Graded paper and Variable Contrast Paper..same quality?

Discussion in 'Enlarging' started by PHOTOTONE, Jan 28, 2007.

  1. PHOTOTONE

    PHOTOTONE Member

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    Of the currently available enlarging papers..is there a "quality" difference, in regards to image tone and depth between traditional graded papers and the various Multicontrast type of papers? I got my start in photography back in the 1960's, when the overwhelming majority of what I could purchase were "graded" papers, and I recently have been printing on some graded Portriga Rapid and Brovira and Ilford Gallerie from the late 1970's up into the 1980's and am very satisfied with the images...but I will run out of these, and it seems that today there are far more choices available in Multicontrast type papers. So what is the general consensus about this comparison? Not considering the "convenience" of Multigrade type papers, but just considering the "look" of the final print.
     
  2. Michel Hardy-Vallée

    Michel Hardy-Vallée Membership Council Council

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    I think if you're doing only a straight print from an ordinary negative, with little manipulations, you might not see the difference. It's really when you want to go further that either paper starts to become more characterized. I don't think you will find anymore a lot of people arguing that graded papers are categorically superior over VC papers (Picker characterized them as "Polycontrastless..."). So in terms of quality as "goodness" both should be close enough; in terms of quality as "qualitative differences" then it is safe to say that the fine printer could find aspects of each to use to his advantage.

    Personally, I've just started using graded papers because I thought Why not, and I print from 35mm negatives. In my situation, I can't be exactly sure whether the differences I get between VC and graded (both on FB) are due to brand-specific characteristics, or to the graded/vc fact. Given that my negatives print on a G2.5-3 on VC paper 90% of the time, I decided that I might as well standardized on graded paper and be gone with the filter sandwich.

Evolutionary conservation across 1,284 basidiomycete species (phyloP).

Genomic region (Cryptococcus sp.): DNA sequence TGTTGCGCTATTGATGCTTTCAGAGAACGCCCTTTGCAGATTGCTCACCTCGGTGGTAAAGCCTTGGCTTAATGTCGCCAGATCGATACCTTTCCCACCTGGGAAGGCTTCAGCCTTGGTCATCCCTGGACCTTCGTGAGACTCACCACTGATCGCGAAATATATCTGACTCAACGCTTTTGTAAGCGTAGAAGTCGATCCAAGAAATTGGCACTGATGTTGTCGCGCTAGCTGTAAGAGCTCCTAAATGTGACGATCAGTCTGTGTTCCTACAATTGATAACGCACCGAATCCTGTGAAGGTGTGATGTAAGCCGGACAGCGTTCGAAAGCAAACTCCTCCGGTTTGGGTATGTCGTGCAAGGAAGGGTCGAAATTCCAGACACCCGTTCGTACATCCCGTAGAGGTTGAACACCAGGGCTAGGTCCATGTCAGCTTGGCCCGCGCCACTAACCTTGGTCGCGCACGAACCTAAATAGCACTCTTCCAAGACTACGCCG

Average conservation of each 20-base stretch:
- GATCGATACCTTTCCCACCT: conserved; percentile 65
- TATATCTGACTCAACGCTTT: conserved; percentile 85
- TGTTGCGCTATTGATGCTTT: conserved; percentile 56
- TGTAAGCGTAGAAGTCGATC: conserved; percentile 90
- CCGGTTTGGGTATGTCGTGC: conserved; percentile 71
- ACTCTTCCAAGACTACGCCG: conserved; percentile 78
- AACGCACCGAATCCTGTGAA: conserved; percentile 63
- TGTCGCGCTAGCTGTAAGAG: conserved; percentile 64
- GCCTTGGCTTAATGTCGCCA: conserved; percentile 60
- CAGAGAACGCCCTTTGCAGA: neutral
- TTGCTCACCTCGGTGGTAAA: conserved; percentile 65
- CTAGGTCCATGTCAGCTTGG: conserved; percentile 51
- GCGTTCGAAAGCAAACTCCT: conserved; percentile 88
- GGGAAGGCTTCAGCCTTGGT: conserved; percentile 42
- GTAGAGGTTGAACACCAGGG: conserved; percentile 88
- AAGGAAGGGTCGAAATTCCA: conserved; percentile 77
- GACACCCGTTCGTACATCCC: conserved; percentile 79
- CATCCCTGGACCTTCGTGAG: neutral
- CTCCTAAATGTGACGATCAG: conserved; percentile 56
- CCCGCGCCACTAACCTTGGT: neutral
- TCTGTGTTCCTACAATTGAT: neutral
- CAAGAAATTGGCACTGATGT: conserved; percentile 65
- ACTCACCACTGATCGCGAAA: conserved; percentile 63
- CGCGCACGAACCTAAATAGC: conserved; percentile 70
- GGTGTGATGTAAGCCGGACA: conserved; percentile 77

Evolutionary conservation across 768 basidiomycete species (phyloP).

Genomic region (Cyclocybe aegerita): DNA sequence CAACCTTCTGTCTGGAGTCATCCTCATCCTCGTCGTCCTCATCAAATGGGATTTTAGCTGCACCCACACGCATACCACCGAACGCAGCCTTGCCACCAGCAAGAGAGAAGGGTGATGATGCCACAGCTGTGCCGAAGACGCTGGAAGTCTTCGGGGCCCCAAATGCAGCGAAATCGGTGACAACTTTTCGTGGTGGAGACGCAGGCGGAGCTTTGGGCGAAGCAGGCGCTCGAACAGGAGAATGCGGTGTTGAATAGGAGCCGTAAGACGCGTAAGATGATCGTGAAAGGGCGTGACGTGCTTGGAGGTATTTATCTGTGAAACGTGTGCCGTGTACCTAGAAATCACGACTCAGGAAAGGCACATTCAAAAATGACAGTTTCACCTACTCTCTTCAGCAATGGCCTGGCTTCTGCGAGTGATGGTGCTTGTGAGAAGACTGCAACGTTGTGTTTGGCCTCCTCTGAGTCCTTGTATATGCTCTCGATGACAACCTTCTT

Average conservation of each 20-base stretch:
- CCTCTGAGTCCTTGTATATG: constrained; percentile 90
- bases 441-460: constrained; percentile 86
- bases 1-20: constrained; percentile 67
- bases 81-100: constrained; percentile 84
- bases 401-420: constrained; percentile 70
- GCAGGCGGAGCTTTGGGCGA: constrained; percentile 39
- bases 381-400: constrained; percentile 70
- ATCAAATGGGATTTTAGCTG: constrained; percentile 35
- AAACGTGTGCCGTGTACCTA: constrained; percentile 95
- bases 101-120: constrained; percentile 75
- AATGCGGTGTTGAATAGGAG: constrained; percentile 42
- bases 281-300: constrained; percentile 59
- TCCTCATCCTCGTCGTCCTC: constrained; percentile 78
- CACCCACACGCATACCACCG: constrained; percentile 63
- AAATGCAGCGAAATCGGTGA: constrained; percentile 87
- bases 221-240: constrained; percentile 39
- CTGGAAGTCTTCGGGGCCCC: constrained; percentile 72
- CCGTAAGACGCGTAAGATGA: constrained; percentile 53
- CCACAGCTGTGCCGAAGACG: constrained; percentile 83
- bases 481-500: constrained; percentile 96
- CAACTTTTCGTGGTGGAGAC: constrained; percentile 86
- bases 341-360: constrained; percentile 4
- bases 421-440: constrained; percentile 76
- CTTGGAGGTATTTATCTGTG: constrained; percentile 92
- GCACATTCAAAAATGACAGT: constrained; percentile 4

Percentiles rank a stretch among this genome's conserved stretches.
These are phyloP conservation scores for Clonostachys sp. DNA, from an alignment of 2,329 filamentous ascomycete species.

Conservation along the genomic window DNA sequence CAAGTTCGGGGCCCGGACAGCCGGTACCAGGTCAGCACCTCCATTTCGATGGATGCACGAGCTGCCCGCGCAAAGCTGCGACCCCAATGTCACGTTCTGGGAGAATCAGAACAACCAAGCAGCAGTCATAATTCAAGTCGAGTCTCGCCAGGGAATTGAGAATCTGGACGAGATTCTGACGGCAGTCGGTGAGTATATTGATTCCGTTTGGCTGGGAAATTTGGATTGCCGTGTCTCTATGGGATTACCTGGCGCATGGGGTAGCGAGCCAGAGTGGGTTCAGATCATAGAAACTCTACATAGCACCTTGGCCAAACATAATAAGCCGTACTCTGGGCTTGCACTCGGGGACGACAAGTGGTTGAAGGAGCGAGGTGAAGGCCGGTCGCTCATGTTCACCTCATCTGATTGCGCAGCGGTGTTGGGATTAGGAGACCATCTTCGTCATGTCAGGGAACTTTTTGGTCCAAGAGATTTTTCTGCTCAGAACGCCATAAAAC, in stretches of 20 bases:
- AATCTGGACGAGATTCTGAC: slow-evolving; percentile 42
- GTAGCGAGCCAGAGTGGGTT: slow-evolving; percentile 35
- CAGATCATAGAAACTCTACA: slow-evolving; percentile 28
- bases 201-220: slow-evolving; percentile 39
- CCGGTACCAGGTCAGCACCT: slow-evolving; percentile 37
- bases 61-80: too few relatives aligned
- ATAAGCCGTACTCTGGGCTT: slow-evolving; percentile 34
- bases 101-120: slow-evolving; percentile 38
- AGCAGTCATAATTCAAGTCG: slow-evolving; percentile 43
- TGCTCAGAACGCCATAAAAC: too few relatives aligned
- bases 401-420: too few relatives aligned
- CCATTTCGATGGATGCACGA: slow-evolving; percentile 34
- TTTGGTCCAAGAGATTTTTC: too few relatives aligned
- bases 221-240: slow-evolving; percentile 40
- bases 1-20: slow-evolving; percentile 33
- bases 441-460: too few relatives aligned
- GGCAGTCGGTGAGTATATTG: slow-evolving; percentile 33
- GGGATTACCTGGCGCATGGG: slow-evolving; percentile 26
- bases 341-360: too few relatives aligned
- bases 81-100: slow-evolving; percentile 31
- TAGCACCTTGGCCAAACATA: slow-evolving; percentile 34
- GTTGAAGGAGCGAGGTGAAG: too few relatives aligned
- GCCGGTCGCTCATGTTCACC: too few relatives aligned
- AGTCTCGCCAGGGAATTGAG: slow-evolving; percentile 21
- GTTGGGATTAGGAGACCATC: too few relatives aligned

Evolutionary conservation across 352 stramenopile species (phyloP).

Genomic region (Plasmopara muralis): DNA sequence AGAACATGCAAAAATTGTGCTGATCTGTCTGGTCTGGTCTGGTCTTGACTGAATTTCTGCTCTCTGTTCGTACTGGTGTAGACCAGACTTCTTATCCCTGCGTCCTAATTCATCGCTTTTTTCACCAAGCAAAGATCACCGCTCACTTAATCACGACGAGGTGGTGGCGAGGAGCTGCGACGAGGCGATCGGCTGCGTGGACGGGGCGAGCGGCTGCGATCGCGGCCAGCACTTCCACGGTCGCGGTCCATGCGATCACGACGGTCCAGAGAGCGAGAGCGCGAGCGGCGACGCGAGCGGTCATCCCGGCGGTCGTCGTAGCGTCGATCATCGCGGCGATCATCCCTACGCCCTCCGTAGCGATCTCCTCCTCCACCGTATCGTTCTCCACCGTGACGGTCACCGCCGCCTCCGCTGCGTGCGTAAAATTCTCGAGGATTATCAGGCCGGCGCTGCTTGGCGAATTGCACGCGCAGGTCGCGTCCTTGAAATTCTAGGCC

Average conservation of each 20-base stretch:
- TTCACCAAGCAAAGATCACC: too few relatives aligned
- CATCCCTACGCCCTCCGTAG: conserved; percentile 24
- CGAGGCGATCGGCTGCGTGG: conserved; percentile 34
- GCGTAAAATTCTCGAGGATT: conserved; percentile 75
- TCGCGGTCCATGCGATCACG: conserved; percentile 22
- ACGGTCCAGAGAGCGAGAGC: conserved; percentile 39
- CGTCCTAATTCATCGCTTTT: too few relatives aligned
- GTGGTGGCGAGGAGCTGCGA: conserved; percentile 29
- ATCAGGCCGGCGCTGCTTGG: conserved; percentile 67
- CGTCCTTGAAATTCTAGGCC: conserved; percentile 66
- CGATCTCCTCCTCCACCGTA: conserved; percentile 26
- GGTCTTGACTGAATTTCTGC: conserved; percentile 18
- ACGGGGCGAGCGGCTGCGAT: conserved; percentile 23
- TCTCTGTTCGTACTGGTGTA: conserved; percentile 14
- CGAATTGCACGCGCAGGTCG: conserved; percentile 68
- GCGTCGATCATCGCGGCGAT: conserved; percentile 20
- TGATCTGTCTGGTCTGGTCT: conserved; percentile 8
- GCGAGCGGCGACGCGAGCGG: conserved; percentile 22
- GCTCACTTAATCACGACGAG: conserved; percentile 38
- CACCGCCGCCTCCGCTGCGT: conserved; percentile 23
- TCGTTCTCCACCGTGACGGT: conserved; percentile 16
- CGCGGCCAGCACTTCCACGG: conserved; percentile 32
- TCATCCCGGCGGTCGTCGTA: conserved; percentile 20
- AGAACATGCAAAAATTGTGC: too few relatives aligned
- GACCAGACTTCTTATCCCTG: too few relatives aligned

Of course, there are purely practical reasons to prefer one over the other: with VC you can do split-filtering; with graded you can print more easily pyro negs (or so I'm told). VC paper can work as a decent ortho-look paper negative. Graded papers allow you to use a brighter safelight (more yellow). Graded papers are less sensitive to variations in light color temperature; vc papers allow you to use a color head for continuous contrast adjustement.
     
  3. Photo Engineer

    Photo Engineer Subscriber

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    Some VC papers have very poor or 'kinked' curves which give odd tone scales to some prints. The article by Dickerson and Zawadski says it all. Photo Techniques about 1 year ago.

    PE
     
  4. PHOTOTONE

    PHOTOTONE Member

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    I should add, or re-emphasize that I am asking in reference to what I can purchase today in current double weight fibre paper stocks. As a side question, if I like what I am getting from Ilford Gallerie paper purchased in the 1980's, would I still recognize the current fresh Ilford Gallerie paper as being the same?
     
  5. Photo Engineer

    Photo Engineer Subscriber

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    In general, graded papers have a more even tone scale than VC papers. The ones in the article look rather poor. I wish Dick and Sylvia had given the names of the mfgrs, but that would have been poor form. So, I have to agree that what they did was right.

    PE
     
  6. David A. Goldfarb

    David A. Goldfarb Moderator Staff Member Moderator

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    I still prefer graded papers for most things. Every once in a while I have something that I want to burn or dodge one area at a different filtration than another area, and I use MGIV FB, and I have some on hand for convenience or if there's a neg that doesn't quite fit on one of the graded papers I use, but I don't find myself using it that much.